Pan-STARRS Prototype Being Built on Maui
A schematic plan for the PS1 telescope.
PS1, the prototype for Pan-STARRS--the Panoramic Survey Telescope
and Rapid Response System, will soon be under construction inside LURE
Observatory on Haleakala, Maui, in an area that formerly housed
the NASA Satellite Laser Ranging Station. Pan-STARRS is an innovative wide-field
imaging facility being developed by IfA and its partners, the Maui High-Performance
Computing Center (MHPCC), Science Applications International Corporation
(SAIC), and MIT Lincoln Laboratory, under a grant from the Air Force Research
Laboratory. A primary goal of Pan-STARRS is to discover asteroids that
may impact our planet.
This model that shows how PS1 will fit into the new dome that will be placed on the former LURE Observatory.
PS1 is essentially one quarter of Pan-STARRS. It will allow project scientists
and engineers to test all the technology that is being developed for Pan-STARRS,
including the telescope design, the cameras, and the data reduction software.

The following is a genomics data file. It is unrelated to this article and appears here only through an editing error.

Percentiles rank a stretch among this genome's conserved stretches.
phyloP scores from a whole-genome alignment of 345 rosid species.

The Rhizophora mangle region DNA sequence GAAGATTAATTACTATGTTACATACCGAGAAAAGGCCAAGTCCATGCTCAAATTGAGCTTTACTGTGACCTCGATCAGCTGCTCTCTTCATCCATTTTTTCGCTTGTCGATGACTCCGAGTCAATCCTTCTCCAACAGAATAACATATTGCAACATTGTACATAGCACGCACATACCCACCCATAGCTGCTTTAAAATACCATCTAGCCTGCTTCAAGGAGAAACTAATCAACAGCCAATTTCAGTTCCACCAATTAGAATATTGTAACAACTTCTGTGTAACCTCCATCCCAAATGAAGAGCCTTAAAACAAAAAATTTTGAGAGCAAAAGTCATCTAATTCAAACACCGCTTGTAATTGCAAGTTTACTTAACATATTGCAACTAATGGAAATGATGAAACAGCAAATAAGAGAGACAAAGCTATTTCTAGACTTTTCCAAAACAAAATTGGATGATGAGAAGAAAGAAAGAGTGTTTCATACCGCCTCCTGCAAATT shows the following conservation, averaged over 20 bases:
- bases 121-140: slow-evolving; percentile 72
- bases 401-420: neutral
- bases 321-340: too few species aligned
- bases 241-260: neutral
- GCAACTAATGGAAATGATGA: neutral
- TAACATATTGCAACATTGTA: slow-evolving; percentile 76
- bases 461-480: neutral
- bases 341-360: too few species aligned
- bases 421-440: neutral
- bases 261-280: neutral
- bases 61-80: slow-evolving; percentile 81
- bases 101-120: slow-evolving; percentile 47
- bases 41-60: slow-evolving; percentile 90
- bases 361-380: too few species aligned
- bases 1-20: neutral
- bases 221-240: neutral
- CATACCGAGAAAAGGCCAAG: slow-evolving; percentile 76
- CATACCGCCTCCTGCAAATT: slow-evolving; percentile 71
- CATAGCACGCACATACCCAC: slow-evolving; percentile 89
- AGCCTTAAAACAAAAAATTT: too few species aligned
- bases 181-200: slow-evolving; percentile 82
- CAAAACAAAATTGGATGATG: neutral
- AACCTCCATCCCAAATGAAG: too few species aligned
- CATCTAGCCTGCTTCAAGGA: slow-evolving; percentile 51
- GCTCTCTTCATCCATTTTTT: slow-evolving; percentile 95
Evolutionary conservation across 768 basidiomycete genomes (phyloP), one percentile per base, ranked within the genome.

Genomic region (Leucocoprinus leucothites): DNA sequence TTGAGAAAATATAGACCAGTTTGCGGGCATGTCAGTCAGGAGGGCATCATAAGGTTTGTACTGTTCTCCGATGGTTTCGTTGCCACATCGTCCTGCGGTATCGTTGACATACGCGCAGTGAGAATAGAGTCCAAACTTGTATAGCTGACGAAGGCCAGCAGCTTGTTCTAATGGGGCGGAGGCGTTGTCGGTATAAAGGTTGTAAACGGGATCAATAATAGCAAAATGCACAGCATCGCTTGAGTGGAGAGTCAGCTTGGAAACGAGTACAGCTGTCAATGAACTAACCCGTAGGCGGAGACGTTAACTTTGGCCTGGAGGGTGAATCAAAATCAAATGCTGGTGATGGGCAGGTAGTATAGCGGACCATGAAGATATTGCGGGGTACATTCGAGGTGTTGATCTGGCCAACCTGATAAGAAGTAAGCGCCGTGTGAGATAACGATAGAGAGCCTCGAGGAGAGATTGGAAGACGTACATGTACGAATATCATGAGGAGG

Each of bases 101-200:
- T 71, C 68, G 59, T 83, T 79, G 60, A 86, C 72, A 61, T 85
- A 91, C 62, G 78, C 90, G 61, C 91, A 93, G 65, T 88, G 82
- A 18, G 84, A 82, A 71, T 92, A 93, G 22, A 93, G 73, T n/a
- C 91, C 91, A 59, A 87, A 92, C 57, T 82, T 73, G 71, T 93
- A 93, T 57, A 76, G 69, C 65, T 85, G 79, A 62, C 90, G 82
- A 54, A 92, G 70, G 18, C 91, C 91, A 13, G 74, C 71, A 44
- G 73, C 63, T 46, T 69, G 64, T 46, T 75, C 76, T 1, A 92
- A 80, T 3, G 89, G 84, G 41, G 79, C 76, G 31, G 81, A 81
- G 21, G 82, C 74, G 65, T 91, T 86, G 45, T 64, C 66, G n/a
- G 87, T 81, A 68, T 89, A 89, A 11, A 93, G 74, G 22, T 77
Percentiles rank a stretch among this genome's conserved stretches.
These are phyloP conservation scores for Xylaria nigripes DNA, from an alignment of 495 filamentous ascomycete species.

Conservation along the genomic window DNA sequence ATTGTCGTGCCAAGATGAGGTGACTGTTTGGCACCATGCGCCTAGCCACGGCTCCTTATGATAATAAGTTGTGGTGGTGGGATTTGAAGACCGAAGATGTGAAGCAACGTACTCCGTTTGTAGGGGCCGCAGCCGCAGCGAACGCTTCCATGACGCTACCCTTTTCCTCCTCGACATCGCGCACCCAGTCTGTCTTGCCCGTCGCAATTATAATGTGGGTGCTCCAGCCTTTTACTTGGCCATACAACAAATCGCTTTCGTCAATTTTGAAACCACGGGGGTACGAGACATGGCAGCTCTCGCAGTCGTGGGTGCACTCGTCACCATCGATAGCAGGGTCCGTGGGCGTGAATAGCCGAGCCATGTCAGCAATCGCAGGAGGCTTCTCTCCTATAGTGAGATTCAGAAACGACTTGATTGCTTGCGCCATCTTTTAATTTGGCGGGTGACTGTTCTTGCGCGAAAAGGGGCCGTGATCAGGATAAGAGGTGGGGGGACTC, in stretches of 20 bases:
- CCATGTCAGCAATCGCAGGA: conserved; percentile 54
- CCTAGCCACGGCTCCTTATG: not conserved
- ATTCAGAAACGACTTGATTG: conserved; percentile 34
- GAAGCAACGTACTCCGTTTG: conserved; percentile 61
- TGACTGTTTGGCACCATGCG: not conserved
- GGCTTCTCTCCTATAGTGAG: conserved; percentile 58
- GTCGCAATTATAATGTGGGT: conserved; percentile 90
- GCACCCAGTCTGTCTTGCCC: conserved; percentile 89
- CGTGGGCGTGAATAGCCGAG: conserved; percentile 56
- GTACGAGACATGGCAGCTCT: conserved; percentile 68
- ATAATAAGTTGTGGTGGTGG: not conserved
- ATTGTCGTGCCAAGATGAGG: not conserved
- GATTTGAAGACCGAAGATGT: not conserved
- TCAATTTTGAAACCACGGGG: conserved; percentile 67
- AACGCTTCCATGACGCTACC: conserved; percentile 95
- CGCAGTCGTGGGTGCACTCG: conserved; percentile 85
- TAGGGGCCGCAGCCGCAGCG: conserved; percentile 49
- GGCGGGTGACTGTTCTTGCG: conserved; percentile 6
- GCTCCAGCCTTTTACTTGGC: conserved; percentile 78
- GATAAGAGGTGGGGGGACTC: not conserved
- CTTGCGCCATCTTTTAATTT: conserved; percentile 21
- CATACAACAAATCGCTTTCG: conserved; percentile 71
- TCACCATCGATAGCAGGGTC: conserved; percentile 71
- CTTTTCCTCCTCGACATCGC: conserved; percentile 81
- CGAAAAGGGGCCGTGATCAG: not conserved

PS1 will be used to make a full-sky survey that will provide calibration
data for the full Pan-STARRS survey.
The pier that will support the telescope has already arrived on Maui,
and the six-foot primary mirror has been cast on the mainland and is now
being ground. The camera that will be used on PS1 is under development
at IfA Manoa
and Lincoln Laboratory under the direction of IfA astronomer John Tonry.
According to PS1 Project Scientist Kenneth Chambers, it will be "the
largest camera in the world that looks at the sky on a regular basis."
PS1 will attain first light in January 2006. The IfA is undertaking an
environmental impact statement that will determine where the complete Pan-STARRS
four-telescope system, scheduled to become operational in 2008, will be
built. The EIS will consider both Mauna Kea and Haleakala.